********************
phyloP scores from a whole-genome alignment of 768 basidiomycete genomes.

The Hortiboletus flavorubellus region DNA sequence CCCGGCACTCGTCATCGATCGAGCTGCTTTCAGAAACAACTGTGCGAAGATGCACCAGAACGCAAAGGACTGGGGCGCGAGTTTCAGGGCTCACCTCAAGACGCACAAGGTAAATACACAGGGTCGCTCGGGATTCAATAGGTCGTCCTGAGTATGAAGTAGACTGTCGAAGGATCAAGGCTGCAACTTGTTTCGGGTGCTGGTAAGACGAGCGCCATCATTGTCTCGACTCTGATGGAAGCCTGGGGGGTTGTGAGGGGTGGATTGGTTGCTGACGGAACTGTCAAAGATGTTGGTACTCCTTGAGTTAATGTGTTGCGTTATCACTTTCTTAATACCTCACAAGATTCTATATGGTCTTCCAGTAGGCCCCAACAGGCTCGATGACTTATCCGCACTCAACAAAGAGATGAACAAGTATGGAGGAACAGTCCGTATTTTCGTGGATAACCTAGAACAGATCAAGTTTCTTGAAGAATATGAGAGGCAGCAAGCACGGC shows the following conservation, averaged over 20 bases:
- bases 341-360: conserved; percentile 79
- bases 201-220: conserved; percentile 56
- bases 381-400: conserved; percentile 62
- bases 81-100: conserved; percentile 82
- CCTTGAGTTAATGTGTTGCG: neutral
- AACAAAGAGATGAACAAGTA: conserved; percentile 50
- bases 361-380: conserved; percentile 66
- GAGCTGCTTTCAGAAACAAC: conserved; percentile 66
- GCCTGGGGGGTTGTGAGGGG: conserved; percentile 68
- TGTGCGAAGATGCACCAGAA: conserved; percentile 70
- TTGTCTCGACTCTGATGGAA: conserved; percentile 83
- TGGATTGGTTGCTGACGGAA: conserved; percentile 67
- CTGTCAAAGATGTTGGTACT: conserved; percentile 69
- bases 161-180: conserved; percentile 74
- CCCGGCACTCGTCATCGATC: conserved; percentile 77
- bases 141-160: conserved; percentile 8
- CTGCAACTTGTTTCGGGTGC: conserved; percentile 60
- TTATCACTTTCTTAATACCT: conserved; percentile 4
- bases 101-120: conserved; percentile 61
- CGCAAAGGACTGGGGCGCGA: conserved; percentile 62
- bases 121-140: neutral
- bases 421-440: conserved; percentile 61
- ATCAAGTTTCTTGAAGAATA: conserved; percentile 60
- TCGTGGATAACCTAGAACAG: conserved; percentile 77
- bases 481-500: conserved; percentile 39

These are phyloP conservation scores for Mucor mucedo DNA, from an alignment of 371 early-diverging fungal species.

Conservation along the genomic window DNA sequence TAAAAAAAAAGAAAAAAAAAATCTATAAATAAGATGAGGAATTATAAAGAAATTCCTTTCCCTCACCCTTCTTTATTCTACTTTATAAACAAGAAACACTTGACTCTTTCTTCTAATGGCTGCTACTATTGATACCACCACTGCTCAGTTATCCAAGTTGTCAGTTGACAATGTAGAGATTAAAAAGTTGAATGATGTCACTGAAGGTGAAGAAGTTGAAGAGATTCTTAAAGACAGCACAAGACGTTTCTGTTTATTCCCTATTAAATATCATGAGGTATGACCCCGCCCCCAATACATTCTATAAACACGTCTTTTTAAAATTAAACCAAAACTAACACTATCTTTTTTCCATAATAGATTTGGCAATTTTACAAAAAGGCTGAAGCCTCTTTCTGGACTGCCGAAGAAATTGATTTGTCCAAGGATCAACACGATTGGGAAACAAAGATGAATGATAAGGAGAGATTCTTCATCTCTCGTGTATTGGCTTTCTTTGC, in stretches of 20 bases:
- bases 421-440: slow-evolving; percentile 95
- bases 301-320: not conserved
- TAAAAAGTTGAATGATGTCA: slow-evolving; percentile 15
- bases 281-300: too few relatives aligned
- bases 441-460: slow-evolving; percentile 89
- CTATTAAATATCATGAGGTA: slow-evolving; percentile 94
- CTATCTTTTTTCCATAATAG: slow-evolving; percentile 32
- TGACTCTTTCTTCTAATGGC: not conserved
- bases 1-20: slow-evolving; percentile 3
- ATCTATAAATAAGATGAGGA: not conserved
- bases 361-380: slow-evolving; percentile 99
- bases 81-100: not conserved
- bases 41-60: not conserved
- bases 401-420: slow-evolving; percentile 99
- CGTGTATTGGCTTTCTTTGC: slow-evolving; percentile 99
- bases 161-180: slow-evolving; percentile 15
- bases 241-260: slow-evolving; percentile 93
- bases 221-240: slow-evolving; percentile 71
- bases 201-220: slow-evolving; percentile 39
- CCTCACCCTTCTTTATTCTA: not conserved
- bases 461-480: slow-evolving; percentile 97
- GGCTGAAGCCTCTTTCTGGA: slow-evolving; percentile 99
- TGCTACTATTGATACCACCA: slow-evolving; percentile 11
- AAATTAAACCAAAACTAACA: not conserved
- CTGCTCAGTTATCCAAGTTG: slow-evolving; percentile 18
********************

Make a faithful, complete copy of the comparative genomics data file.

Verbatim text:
phyloP scores from a whole-genome alignment of 768 basidiomycete genomes.

The Hortiboletus flavorubellus region DNA sequence CCCGGCACTCGTCATCGATCGAGCTGCTTTCAGAAACAACTGTGCGAAGATGCACCAGAACGCAAAGGACTGGGGCGCGAGTTTCAGGGCTCACCTCAAGACGCACAAGGTAAATACACAGGGTCGCTCGGGATTCAATAGGTCGTCCTGAGTATGAAGTAGACTGTCGAAGGATCAAGGCTGCAACTTGTTTCGGGTGCTGGTAAGACGAGCGCCATCATTGTCTCGACTCTGATGGAAGCCTGGGGGGTTGTGAGGGGTGGATTGGTTGCTGACGGAACTGTCAAAGATGTTGGTACTCCTTGAGTTAATGTGTTGCGTTATCACTTTCTTAATACCTCACAAGATTCTATATGGTCTTCCAGTAGGCCCCAACAGGCTCGATGACTTATCCGCACTCAACAAAGAGATGAACAAGTATGGAGGAACAGTCCGTATTTTCGTGGATAACCTAGAACAGATCAAGTTTCTTGAAGAATATGAGAGGCAGCAAGCACGGC shows the following conservation, averaged over 20 bases:
- bases 341-360: conserved; percentile 79
- bases 201-220: conserved; percentile 56
- bases 381-400: conserved; percentile 62
- bases 81-100: conserved; percentile 82
- CCTTGAGTTAATGTGTTGCG: neutral
- AACAAAGAGATGAACAAGTA: conserved; percentile 50
- bases 361-380: conserved; percentile 66
- GAGCTGCTTTCAGAAACAAC: conserved; percentile 66
- GCCTGGGGGGTTGTGAGGGG: conserved; percentile 68
- TGTGCGAAGATGCACCAGAA: conserved; percentile 70
- TTGTCTCGACTCTGATGGAA: conserved; percentile 83
- TGGATTGGTTGCTGACGGAA: conserved; percentile 67
- CTGTCAAAGATGTTGGTACT: conserved; percentile 69
- bases 161-180: conserved; percentile 74
- CCCGGCACTCGTCATCGATC: conserved; percentile 77
- bases 141-160: conserved; percentile 8
- CTGCAACTTGTTTCGGGTGC: conserved; percentile 60
- TTATCACTTTCTTAATACCT: conserved; percentile 4
- bases 101-120: conserved; percentile 61
- CGCAAAGGACTGGGGCGCGA: conserved; percentile 62
- bases 121-140: neutral
- bases 421-440: conserved; percentile 61
- ATCAAGTTTCTTGAAGAATA: conserved; percentile 60
- TCGTGGATAACCTAGAACAG: conserved; percentile 77
- bases 481-500: conserved; percentile 39

These are phyloP conservation scores for Mucor mucedo DNA, from an alignment of 371 early-diverging fungal species.

Conservation along the genomic window DNA sequence TAAAAAAAAAGAAAAAAAAAATCTATAAATAAGATGAGGAATTATAAAGAAATTCCTTTCCCTCACCCTTCTTTATTCTACTTTATAAACAAGAAACACTTGACTCTTTCTTCTAATGGCTGCTACTATTGATACCACCACTGCTCAGTTATCCAAGTTGTCAGTTGACAATGTAGAGATTAAAAAGTTGAATGATGTCACTGAAGGTGAAGAAGTTGAAGAGATTCTTAAAGACAGCACAAGACGTTTCTGTTTATTCCCTATTAAATATCATGAGGTATGACCCCGCCCCCAATACATTCTATAAACACGTCTTTTTAAAATTAAACCAAAACTAACACTATCTTTTTTCCATAATAGATTTGGCAATTTTACAAAAAGGCTGAAGCCTCTTTCTGGACTGCCGAAGAAATTGATTTGTCCAAGGATCAACACGATTGGGAAACAAAGATGAATGATAAGGAGAGATTCTTCATCTCTCGTGTATTGGCTTTCTTTGC, in stretches of 20 bases:
- bases 421-440: slow-evolving; percentile 95
- bases 301-320: not conserved
- TAAAAAGTTGAATGATGTCA: slow-evolving; percentile 15
- bases 281-300: too few relatives aligned
- bases 441-460: slow-evolving; percentile 89
- CTATTAAATATCATGAGGTA: slow-evolving; percentile 94
- CTATCTTTTTTCCATAATAG: slow-evolving; percentile 32
- TGACTCTTTCTTCTAATGGC: not conserved
- bases 1-20: slow-evolving; percentile 3
- ATCTATAAATAAGATGAGGA: not conserved
- bases 361-380: slow-evolving; percentile 99
- bases 81-100: not conserved
- bases 41-60: not conserved
- bases 401-420: slow-evolving; percentile 99
- CGTGTATTGGCTTTCTTTGC: slow-evolving; percentile 99
- bases 161-180: slow-evolving; percentile 15
- bases 241-260: slow-evolving; percentile 93
- bases 221-240: slow-evolving; percentile 71
- bases 201-220: slow-evolving; percentile 39
- CCTCACCCTTCTTTATTCTA: not conserved
- bases 461-480: slow-evolving; percentile 97
- GGCTGAAGCCTCTTTCTGGA: slow-evolving; percentile 99
- TGCTACTATTGATACCACCA: slow-evolving; percentile 11
- AAATTAAACCAAAACTAACA: not conserved
- CTGCTCAGTTATCCAAGTTG: slow-evolving; percentile 18